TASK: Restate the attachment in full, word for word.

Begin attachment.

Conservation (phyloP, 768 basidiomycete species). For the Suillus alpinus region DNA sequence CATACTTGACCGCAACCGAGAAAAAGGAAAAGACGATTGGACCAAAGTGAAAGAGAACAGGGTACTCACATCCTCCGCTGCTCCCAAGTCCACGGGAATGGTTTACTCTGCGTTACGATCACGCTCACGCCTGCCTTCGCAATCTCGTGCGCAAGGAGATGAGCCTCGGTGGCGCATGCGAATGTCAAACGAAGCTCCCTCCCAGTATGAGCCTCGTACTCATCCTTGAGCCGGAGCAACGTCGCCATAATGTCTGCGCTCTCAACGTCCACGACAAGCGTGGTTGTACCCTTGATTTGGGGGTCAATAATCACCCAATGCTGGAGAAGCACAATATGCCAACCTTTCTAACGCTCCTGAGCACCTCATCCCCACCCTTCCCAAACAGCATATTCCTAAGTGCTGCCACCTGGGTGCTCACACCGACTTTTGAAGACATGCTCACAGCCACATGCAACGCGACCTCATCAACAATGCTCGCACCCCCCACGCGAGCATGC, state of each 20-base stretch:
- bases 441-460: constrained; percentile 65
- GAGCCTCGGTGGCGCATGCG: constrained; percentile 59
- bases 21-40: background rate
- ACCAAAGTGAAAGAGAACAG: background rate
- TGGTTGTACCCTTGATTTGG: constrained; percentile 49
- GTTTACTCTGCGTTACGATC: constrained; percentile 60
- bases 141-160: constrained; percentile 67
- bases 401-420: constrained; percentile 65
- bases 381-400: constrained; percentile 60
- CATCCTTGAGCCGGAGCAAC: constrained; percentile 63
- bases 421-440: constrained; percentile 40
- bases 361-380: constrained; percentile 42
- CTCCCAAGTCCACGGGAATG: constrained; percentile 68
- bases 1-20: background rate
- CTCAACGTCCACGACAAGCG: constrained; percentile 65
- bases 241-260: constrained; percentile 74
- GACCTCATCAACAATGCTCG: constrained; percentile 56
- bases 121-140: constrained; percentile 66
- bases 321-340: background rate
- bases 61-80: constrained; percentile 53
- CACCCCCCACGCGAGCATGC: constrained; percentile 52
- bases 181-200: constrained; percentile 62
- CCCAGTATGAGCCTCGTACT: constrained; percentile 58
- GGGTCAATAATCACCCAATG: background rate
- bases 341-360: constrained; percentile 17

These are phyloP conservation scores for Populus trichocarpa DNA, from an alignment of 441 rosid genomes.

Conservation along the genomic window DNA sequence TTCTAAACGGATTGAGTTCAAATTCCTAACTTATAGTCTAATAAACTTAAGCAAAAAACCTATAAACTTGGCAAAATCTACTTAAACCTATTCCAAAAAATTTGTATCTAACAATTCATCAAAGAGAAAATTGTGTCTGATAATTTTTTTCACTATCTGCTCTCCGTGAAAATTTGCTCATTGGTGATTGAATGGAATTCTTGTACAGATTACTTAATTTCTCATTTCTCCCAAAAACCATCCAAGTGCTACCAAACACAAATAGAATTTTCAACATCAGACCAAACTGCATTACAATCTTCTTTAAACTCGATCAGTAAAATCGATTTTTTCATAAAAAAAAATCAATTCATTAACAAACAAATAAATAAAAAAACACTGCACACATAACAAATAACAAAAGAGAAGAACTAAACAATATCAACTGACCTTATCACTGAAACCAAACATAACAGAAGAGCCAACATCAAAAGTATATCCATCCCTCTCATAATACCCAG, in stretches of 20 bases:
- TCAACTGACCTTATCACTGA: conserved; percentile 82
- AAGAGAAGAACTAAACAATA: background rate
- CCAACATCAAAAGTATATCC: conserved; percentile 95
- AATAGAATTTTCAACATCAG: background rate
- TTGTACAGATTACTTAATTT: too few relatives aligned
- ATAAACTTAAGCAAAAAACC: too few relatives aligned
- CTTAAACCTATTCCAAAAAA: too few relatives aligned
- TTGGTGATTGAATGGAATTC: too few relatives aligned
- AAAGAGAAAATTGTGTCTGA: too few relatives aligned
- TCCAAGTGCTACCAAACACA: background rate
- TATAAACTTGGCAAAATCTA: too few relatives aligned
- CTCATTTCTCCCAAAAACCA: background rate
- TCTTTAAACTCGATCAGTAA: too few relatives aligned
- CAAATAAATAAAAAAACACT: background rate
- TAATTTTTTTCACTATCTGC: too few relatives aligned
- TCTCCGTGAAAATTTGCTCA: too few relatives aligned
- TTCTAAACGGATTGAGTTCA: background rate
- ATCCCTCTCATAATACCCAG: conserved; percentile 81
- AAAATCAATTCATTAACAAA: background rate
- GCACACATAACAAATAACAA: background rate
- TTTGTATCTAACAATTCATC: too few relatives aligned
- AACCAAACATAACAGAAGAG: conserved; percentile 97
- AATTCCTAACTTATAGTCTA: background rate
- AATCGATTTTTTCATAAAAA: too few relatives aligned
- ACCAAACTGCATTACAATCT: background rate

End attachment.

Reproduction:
Conservation (phyloP, 768 basidiomycete species). For the Suillus alpinus region DNA sequence CATACTTGACCGCAACCGAGAAAAAGGAAAAGACGATTGGACCAAAGTGAAAGAGAACAGGGTACTCACATCCTCCGCTGCTCCCAAGTCCACGGGAATGGTTTACTCTGCGTTACGATCACGCTCACGCCTGCCTTCGCAATCTCGTGCGCAAGGAGATGAGCCTCGGTGGCGCATGCGAATGTCAAACGAAGCTCCCTCCCAGTATGAGCCTCGTACTCATCCTTGAGCCGGAGCAACGTCGCCATAATGTCTGCGCTCTCAACGTCCACGACAAGCGTGGTTGTACCCTTGATTTGGGGGTCAATAATCACCCAATGCTGGAGAAGCACAATATGCCAACCTTTCTAACGCTCCTGAGCACCTCATCCCCACCCTTCCCAAACAGCATATTCCTAAGTGCTGCCACCTGGGTGCTCACACCGACTTTTGAAGACATGCTCACAGCCACATGCAACGCGACCTCATCAACAATGCTCGCACCCCCCACGCGAGCATGC, state of each 20-base stretch:
- bases 441-460: constrained; percentile 65
- GAGCCTCGGTGGCGCATGCG: constrained; percentile 59
- bases 21-40: background rate
- ACCAAAGTGAAAGAGAACAG: background rate
- TGGTTGTACCCTTGATTTGG: constrained; percentile 49
- GTTTACTCTGCGTTACGATC: constrained; percentile 60
- bases 141-160: constrained; percentile 67
- bases 401-420: constrained; percentile 65
- bases 381-400: constrained; percentile 60
- CATCCTTGAGCCGGAGCAAC: constrained; percentile 63
- bases 421-440: constrained; percentile 40
- bases 361-380: constrained; percentile 42
- CTCCCAAGTCCACGGGAATG: constrained; percentile 68
- bases 1-20: background rate
- CTCAACGTCCACGACAAGCG: constrained; percentile 65
- bases 241-260: constrained; percentile 74
- GACCTCATCAACAATGCTCG: constrained; percentile 56
- bases 121-140: constrained; percentile 66
- bases 321-340: background rate
- bases 61-80: constrained; percentile 53
- CACCCCCCACGCGAGCATGC: constrained; percentile 52
- bases 181-200: constrained; percentile 62
- CCCAGTATGAGCCTCGTACT: constrained; percentile 58
- GGGTCAATAATCACCCAATG: background rate
- bases 341-360: constrained; percentile 17

These are phyloP conservation scores for Populus trichocarpa DNA, from an alignment of 441 rosid genomes.

Conservation along the genomic window DNA sequence TTCTAAACGGATTGAGTTCAAATTCCTAACTTATAGTCTAATAAACTTAAGCAAAAAACCTATAAACTTGGCAAAATCTACTTAAACCTATTCCAAAAAATTTGTATCTAACAATTCATCAAAGAGAAAATTGTGTCTGATAATTTTTTTCACTATCTGCTCTCCGTGAAAATTTGCTCATTGGTGATTGAATGGAATTCTTGTACAGATTACTTAATTTCTCATTTCTCCCAAAAACCATCCAAGTGCTACCAAACACAAATAGAATTTTCAACATCAGACCAAACTGCATTACAATCTTCTTTAAACTCGATCAGTAAAATCGATTTTTTCATAAAAAAAAATCAATTCATTAACAAACAAATAAATAAAAAAACACTGCACACATAACAAATAACAAAAGAGAAGAACTAAACAATATCAACTGACCTTATCACTGAAACCAAACATAACAGAAGAGCCAACATCAAAAGTATATCCATCCCTCTCATAATACCCAG, in stretches of 20 bases:
- TCAACTGACCTTATCACTGA: conserved; percentile 82
- AAGAGAAGAACTAAACAATA: background rate
- CCAACATCAAAAGTATATCC: conserved; percentile 95
- AATAGAATTTTCAACATCAG: background rate
- TTGTACAGATTACTTAATTT: too few relatives aligned
- ATAAACTTAAGCAAAAAACC: too few relatives aligned
- CTTAAACCTATTCCAAAAAA: too few relatives aligned
- TTGGTGATTGAATGGAATTC: too few relatives aligned
- AAAGAGAAAATTGTGTCTGA: too few relatives aligned
- TCCAAGTGCTACCAAACACA: background rate
- TATAAACTTGGCAAAATCTA: too few relatives aligned
- CTCATTTCTCCCAAAAACCA: background rate
- TCTTTAAACTCGATCAGTAA: too few relatives aligned
- CAAATAAATAAAAAAACACT: background rate
- TAATTTTTTTCACTATCTGC: too few relatives aligned
- TCTCCGTGAAAATTTGCTCA: too few relatives aligned
- TTCTAAACGGATTGAGTTCA: background rate
- ATCCCTCTCATAATACCCAG: conserved; percentile 81
- AAAATCAATTCATTAACAAA: background rate
- GCACACATAACAAATAACAA: background rate
- TTTGTATCTAACAATTCATC: too few relatives aligned
- AACCAAACATAACAGAAGAG: conserved; percentile 97
- AATTCCTAACTTATAGTCTA: background rate
- AATCGATTTTTTCATAAAAA: too few relatives aligned
- ACCAAACTGCATTACAATCT: background rate